Historic buildings and environmental sustainability

Climate change is a key environmental challenge. Approximately 25% of the UK’s carbon dioxide (CO2) emissions come from the energy we use to heat, light and power our homes.

We are committed to play our part in addressing climate change and have signed up to a borough wide CO2 reduction target of 40% by 2020. In the UK 27% of CO2 emissions come from the energy we use to heat, light and power our homes so it is essential we address the way energy is used in our existing building stock.  

Historic environment

We are also committed to conserving the borough’s historic environment, preserving and enhancing the character and appearance of its conservation areas and the special historic and architectural interest of its listed buildings. 

The design of many historic houses provides naturally well lit and ventilated accommodation and they can be very popular to live in because of their qualities of space and light. However, their solid walled construction means that insulating walls is less easy than for buildings with cavity walls and, if not carefully controlled, heat is quickly lost through walls, up chimneys and through gaps in windows and doors. 

A full house retrofit is a comprehensive (and expensive) way of improving the way energy is used in your home, but there are a number of free, cheap or lower cost measures that you should consider before you embark on it.

Energy Efficiency Planning Guidance for Conservation Areas

We are now consulting residents on new guidance for energy saving in conservation areas. To read about the consultation and view the guidance please visit our consultation pages

This consultation asks people to:

  • Consider the content of the draft guidance
  • Comment, suggest additional information for inclusion or other changes as appropriate

Why do we need this guidance?

With temperatures dropping and gas prices rising, having an energy efficient home has never been more important. Not only to provide warm, dry living spaces and to reduce energy bills, but also to contribute to action to reduce the greenhouse gas emissions that cause climate change.   However Camden is also an attractive and historic borough with some 75% of our developed areas designated as ‘conservation areas’, which means they have a special character and appearance that we have a duty  to preserve. 

Our response to the pressing need to reduce energy use must therefore be sensitive in order to preserve the heritage significance of the borough.   Historic homes in Camden’s conservation areas can be made more energy efficient, often through relatively minor and easy interventions, which enable them to retain their special character and appearance, as well as the features – like historic doors and windows - that make them special.   Where major energy efficiency measures are proposed, it is important to consider how and where these are likely to be acceptable – conserving character and saving energy are both important.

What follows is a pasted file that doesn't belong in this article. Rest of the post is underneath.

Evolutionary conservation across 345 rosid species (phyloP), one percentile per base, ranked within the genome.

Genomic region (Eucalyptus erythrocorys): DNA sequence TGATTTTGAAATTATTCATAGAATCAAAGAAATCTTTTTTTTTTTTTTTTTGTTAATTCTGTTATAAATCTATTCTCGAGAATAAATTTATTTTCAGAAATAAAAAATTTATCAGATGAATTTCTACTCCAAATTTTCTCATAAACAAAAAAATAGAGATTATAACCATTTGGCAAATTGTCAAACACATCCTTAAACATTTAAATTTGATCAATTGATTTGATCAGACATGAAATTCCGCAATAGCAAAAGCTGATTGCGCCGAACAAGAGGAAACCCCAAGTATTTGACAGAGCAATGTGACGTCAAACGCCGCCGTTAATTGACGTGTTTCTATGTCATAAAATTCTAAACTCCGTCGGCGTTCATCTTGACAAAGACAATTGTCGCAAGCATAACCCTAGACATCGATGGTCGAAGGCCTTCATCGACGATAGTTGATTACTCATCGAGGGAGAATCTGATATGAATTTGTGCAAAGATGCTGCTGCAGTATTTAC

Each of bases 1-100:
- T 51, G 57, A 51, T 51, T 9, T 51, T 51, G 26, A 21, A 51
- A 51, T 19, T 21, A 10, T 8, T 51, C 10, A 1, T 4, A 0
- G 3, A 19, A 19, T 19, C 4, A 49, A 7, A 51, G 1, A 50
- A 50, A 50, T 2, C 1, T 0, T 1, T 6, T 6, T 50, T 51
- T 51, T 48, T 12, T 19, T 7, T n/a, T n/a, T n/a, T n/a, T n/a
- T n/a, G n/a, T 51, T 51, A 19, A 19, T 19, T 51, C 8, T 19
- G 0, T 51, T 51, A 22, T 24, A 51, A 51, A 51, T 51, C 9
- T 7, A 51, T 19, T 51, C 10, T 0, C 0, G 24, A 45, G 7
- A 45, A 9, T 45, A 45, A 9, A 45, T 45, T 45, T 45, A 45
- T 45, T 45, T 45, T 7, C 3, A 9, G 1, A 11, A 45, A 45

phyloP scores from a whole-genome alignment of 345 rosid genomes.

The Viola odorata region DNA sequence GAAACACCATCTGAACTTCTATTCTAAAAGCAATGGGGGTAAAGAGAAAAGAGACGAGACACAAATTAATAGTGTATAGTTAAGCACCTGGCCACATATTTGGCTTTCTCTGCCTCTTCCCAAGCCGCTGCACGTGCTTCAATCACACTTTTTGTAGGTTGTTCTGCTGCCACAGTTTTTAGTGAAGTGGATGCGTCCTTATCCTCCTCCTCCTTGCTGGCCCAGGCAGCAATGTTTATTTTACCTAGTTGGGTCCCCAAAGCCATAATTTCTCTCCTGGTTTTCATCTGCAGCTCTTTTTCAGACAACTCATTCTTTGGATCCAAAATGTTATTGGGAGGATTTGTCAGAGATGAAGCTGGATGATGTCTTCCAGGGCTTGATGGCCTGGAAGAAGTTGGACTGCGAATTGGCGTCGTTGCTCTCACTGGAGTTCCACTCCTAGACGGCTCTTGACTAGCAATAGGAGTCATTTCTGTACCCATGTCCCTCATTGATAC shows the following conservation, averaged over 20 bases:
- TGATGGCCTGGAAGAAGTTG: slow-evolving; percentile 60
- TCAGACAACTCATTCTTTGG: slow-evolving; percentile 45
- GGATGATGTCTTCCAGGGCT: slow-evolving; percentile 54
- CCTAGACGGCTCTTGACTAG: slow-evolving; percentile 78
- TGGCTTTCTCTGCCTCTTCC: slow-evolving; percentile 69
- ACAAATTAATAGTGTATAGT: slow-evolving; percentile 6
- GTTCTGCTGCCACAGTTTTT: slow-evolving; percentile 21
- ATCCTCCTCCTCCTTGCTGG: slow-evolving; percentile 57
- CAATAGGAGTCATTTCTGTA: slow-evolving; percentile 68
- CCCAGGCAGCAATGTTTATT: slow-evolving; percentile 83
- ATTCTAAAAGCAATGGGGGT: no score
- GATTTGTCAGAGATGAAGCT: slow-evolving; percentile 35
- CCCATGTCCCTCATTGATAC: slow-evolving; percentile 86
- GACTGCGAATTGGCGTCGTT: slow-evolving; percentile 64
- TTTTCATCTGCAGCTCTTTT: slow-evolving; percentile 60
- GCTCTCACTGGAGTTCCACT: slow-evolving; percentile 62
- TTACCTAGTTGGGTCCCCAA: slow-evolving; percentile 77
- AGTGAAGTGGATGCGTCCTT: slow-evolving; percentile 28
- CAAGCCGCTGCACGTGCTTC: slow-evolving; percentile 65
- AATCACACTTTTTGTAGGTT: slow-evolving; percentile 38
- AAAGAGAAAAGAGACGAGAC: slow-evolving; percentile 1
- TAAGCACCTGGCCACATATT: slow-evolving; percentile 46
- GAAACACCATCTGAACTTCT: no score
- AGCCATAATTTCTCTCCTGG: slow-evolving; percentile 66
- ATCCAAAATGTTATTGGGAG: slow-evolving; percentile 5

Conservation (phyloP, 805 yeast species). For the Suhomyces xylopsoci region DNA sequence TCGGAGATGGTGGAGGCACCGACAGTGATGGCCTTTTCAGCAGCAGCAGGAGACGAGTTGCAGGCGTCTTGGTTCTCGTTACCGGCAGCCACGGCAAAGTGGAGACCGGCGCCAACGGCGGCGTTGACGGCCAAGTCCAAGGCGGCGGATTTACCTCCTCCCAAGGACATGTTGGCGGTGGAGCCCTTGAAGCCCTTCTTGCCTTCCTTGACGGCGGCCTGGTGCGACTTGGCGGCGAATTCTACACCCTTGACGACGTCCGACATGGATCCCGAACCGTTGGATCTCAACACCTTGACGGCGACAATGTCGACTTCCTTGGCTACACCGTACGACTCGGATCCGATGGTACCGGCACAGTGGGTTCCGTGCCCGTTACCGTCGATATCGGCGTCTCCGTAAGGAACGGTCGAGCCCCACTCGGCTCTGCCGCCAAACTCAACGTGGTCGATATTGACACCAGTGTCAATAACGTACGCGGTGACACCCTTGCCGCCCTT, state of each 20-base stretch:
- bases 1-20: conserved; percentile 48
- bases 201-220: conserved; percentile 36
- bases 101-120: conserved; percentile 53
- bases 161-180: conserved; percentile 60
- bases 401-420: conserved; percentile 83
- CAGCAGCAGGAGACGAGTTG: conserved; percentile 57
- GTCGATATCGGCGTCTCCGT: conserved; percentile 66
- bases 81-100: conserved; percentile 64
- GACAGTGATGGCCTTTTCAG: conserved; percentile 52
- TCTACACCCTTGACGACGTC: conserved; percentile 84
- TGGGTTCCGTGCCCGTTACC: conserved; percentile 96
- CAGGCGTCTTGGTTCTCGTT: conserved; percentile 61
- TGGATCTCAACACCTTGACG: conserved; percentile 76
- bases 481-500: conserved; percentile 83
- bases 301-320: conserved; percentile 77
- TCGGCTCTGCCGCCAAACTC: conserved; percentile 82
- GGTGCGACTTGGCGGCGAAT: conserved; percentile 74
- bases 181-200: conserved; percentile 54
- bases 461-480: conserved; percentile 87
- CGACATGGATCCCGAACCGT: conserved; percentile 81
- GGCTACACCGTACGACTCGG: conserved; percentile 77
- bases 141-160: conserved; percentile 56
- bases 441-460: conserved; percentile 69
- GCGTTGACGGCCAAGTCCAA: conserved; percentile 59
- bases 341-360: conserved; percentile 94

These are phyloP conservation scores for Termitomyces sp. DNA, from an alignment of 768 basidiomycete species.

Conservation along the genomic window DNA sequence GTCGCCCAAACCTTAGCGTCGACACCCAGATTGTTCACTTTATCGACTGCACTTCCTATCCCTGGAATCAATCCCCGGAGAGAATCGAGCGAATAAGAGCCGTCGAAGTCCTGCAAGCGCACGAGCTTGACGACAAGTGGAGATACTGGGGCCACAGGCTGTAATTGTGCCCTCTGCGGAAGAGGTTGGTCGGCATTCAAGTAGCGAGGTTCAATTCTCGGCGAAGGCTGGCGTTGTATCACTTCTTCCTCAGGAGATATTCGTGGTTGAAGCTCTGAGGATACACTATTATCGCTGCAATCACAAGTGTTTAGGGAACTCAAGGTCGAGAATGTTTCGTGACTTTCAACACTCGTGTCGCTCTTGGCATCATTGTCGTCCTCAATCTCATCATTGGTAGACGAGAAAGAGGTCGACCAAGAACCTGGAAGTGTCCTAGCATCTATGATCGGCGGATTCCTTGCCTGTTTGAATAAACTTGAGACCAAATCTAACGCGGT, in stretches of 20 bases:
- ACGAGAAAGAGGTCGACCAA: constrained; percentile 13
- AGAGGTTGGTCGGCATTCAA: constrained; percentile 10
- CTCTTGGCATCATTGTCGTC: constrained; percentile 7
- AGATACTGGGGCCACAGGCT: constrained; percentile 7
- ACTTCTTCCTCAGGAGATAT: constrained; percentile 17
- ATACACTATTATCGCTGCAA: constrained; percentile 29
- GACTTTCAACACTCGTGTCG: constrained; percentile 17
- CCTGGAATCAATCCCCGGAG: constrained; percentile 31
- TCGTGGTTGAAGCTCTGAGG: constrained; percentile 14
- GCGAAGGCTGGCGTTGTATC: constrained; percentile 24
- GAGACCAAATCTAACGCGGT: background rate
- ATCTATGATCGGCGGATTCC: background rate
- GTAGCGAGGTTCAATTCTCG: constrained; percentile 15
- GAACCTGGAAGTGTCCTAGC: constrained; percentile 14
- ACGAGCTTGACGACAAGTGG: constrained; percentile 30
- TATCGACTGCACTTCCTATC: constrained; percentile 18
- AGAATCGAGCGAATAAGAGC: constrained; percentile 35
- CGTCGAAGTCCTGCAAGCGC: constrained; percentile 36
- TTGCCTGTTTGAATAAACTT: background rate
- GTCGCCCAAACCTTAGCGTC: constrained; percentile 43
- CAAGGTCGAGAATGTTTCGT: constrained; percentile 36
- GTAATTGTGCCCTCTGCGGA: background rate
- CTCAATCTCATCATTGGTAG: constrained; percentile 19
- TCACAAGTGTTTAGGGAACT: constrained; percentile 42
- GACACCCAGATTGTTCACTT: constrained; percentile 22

How will the guidance help us?

This guidance will help residents in conservation areas to:

  • decide on the most effective things they can do to save energy
  • prioritise the work to undertaken;
  • consider the costs and other implications;
  • appreciate the character of your conservation area; and
  • understand how to introduce energy saving measures which preserve the character of your conservation area.

We hope that by helping residents to understand what is important about their conservation area, and how best to prioritise, and plan for energy efficiency saving work, we can contribute to reducing greenhouse emissions and preserve the special character and attractive appearance of Camden’s historic areas. 

What happens next?

The consultation runs from 2 December 2013 - 2 February 2014. Following the consultation we will:


  • review representations made during the consultation
  • submit the revised EEPG for adoption (spring 2014)

If you have any queries please email: EEPG@camden.gov.uk

Retrofitting - making your home more sustainable

Our non-statutory guidance is aimed at home owners who wish to make their home more sustainable:

The guidance provides information on the planning process for installing low carbon technologies such as insulation and renewable energy systems.

It has a specific section on heritage issues e.g. conservation areas and listed buildings.

Energy efficiency planning guidance for Dartmouth Park and Holly Lodge Estate conservation areas

We have also produced area-specific guidance for Dartmouth Park and Holly Lodge Estate conservation areas as part of a pilot project to look at how homes in conservation areas can be energy-upgraded in a way that does not cause harm to their character or appearance. Guidance for homes in the borough’s other conservation areas will be prepared in 2013.

Dartmouth Park

Holly Lodge Estate

Saving energy and keeping warm


  • English Heritage website
    includes the ‘whole home energy toolkit’, general advice and detailed technical information.
  • Sustainable Energy Academy
    promotes education and action to reduce the carbon footprint of buildings and communities, includes details of homes that have reduced their energy consumption by 60% by retrofitting measures and which are open to view by the public
  • Sustainable Traditional Buildings Alliance (STBA)
    A forum which aims to promote a more sustainable traditional built environment in the UK through research, education, training and policy.


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